The MIC-KEY* tube has enabled Tricia to get back to her every day routines. The day after discharge from the hospital, Tricia was able to go back to school full-time
A Life Changing Diagnosis
Tricia Melland was like any active second-grader participating in competitive figure skating, basketball and on a diving team. In 2006, at the age of seven, Tricia underwent a general anesthesia for a minor surgery. Following the surgery, she began to have sensitivities to light and sound and experienced blurred vision and chronic migraines. Tricia was a bit of a medical mystery and years later, doctors finally diagnosed Tricia with mitochondrial dysfunction, a chronic genetic disorder that occurs when cells in the body fails to produce enough energy for organs to function properly.
Due to the mitochondrial dysfunction, when Tricia gets sick, she becomes sicker than the average person. In January 2009, Tricia’s health took a drastic turn when she caught a virus that attacked her gastrointestinal system leaving her unable to eat. Tricia could no longer eat food and had to receive nutrients intravenously through a central line delivering total parenteral nutrition (TPN) and then through a Nasal Jejunal (NJ) tube. Tricia had a NJ tube for almost a year and was nourished this way despite the fact that NJ tubes are typically intended as a short term solution usually lasting four to six weeks. It became clear that Tricia needed a more permanent feeding solution.
Researching and Finding the Right Tube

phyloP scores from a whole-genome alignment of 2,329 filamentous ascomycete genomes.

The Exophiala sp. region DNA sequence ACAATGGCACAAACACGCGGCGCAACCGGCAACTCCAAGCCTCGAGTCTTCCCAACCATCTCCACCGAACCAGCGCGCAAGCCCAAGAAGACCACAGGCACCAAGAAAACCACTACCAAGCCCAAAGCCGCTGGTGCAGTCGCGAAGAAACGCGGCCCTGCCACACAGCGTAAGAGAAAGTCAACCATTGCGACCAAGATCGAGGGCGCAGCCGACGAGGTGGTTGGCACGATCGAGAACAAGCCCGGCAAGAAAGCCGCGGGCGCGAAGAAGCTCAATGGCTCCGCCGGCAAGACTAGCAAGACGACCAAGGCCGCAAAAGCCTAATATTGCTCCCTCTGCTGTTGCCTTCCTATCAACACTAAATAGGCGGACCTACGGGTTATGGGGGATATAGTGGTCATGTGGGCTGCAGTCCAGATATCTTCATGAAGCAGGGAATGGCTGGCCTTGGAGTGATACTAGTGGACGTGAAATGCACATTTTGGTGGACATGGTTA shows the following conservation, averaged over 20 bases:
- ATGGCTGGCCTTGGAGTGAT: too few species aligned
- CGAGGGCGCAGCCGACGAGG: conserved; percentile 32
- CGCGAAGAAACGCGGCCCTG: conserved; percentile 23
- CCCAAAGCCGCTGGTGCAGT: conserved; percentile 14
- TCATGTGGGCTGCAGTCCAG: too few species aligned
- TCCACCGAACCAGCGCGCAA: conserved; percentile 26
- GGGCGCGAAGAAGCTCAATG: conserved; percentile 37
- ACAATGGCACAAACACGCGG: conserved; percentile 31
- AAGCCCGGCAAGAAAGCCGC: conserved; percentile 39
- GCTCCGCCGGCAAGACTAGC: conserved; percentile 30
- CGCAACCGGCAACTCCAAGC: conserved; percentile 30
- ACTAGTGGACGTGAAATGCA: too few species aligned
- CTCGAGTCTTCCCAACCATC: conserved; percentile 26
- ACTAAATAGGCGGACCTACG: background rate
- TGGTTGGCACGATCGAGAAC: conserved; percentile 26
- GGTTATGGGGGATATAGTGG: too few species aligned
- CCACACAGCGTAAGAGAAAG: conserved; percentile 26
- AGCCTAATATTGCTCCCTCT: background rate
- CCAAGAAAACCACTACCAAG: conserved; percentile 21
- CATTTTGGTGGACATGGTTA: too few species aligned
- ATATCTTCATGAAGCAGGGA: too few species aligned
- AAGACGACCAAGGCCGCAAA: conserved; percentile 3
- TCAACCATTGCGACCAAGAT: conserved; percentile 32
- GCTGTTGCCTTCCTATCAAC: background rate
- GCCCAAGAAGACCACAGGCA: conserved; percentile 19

In July 2011, Wendy and Tricia attended the Annual Oley Foundation Conference to educate themselves on the different types of feeding tubes available. The Oley Foundation is a national, independent, non-profit organization that provides information and support to those on home intravenous or tube-fed nutrition. At the conference, Wendy and Tricia visited the Halyard booth where they spoke with representatives about enteral feeding and the MIC-KEY* tube. Tricia and Wendy were able to see, touch and feel the device that would soon provide Tricia with all of her nutrition, alleviating a lot of fears and concerns they both were feeling about switching form a NJ tube to a semi-permanent feeding tube.
Tricia underwent surgery in August 2011 to have the MIC-KEY* Low-Profile Transgastric-Jejunal Feeding Tube placed, a device she was already familiar with. “We feel that it is the best feeding tube on the market and it provides her with a quality of life allowing her to compete in diving, attend dances and school without drawing too much attention,” explained her mother.
Diving Right In
The MIC-KEY* tube has enabled Tricia to get back to her every day routines. The day after discharge from the hospital, Tricia was able to go back to school full-time. Tricia finds cleaning and maintaining the tube very easy, in fact she flushes the tube on a regular basis by herself. Tricia appreciates the low profile of the MIC-KEY* tube that makes it undetectable under her swimsuit and clothing.
“One of the reasons I think the MIC-KEY* tube is so great is because it’s barely noticeable which allows for a higher quality of life with less attention being drawn to her feeding tube. Although Tricia is unable to eat orally, she feels comfortable joining family and friends for all meals, whether it be in our home or out at a restaurant,” said her mother. “So much of our socializing in life centers around meals, it’s where life happens. I’m grateful that she feels comfortable in public and is still able to do the things she loves as it’s essential to her physiological well-being.”